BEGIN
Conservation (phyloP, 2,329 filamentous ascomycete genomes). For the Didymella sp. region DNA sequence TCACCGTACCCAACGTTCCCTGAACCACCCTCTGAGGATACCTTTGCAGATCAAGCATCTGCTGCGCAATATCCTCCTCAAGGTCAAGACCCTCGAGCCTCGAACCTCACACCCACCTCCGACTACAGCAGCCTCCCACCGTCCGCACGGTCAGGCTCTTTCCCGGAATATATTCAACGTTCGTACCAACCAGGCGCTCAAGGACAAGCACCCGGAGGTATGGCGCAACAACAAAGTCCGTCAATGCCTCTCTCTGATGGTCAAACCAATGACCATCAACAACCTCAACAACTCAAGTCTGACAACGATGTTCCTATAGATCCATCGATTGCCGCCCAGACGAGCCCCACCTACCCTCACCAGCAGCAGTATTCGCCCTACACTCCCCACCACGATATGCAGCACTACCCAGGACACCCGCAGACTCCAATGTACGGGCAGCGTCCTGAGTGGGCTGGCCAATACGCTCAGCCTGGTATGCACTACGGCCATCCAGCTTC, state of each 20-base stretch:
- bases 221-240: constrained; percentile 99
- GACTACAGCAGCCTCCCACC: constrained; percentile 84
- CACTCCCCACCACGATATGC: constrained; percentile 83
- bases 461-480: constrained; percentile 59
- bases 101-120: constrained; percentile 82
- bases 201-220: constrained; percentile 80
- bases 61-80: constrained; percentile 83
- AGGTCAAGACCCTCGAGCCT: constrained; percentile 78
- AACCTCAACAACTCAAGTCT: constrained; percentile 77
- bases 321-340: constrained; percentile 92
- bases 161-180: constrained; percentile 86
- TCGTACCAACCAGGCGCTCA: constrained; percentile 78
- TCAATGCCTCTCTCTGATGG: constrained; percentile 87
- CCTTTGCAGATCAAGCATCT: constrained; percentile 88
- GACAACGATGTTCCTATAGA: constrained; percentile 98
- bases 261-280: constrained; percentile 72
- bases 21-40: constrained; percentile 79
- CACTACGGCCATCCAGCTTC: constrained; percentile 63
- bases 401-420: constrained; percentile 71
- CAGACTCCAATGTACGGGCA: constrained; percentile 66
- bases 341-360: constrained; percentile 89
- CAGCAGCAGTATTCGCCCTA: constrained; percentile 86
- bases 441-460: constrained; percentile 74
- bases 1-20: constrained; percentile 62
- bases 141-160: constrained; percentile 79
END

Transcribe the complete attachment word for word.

Conservation (phyloP, 2,329 filamentous ascomycete genomes). For the Didymella sp. region DNA sequence TCACCGTACCCAACGTTCCCTGAACCACCCTCTGAGGATACCTTTGCAGATCAAGCATCTGCTGCGCAATATCCTCCTCAAGGTCAAGACCCTCGAGCCTCGAACCTCACACCCACCTCCGACTACAGCAGCCTCCCACCGTCCGCACGGTCAGGCTCTTTCCCGGAATATATTCAACGTTCGTACCAACCAGGCGCTCAAGGACAAGCACCCGGAGGTATGGCGCAACAACAAAGTCCGTCAATGCCTCTCTCTGATGGTCAAACCAATGACCATCAACAACCTCAACAACTCAAGTCTGACAACGATGTTCCTATAGATCCATCGATTGCCGCCCAGACGAGCCCCACCTACCCTCACCAGCAGCAGTATTCGCCCTACACTCCCCACCACGATATGCAGCACTACCCAGGACACCCGCAGACTCCAATGTACGGGCAGCGTCCTGAGTGGGCTGGCCAATACGCTCAGCCTGGTATGCACTACGGCCATCCAGCTTC, state of each 20-base stretch:
- bases 221-240: constrained; percentile 99
- GACTACAGCAGCCTCCCACC: constrained; percentile 84
- CACTCCCCACCACGATATGC: constrained; percentile 83
- bases 461-480: constrained; percentile 59
- bases 101-120: constrained; percentile 82
- bases 201-220: constrained; percentile 80
- bases 61-80: constrained; percentile 83
- AGGTCAAGACCCTCGAGCCT: constrained; percentile 78
- AACCTCAACAACTCAAGTCT: constrained; percentile 77
- bases 321-340: constrained; percentile 92
- bases 161-180: constrained; percentile 86
- TCGTACCAACCAGGCGCTCA: constrained; percentile 78
- TCAATGCCTCTCTCTGATGG: constrained; percentile 87
- CCTTTGCAGATCAAGCATCT: constrained; percentile 88
- GACAACGATGTTCCTATAGA: constrained; percentile 98
- bases 261-280: constrained; percentile 72
- bases 21-40: constrained; percentile 79
- CACTACGGCCATCCAGCTTC: constrained; percentile 63
- bases 401-420: constrained; percentile 71
- CAGACTCCAATGTACGGGCA: constrained; percentile 66
- bases 341-360: constrained; percentile 89
- CAGCAGCAGTATTCGCCCTA: constrained; percentile 86
- bases 441-460: constrained; percentile 74
- bases 1-20: constrained; percentile 62
- bases 141-160: constrained; percentile 79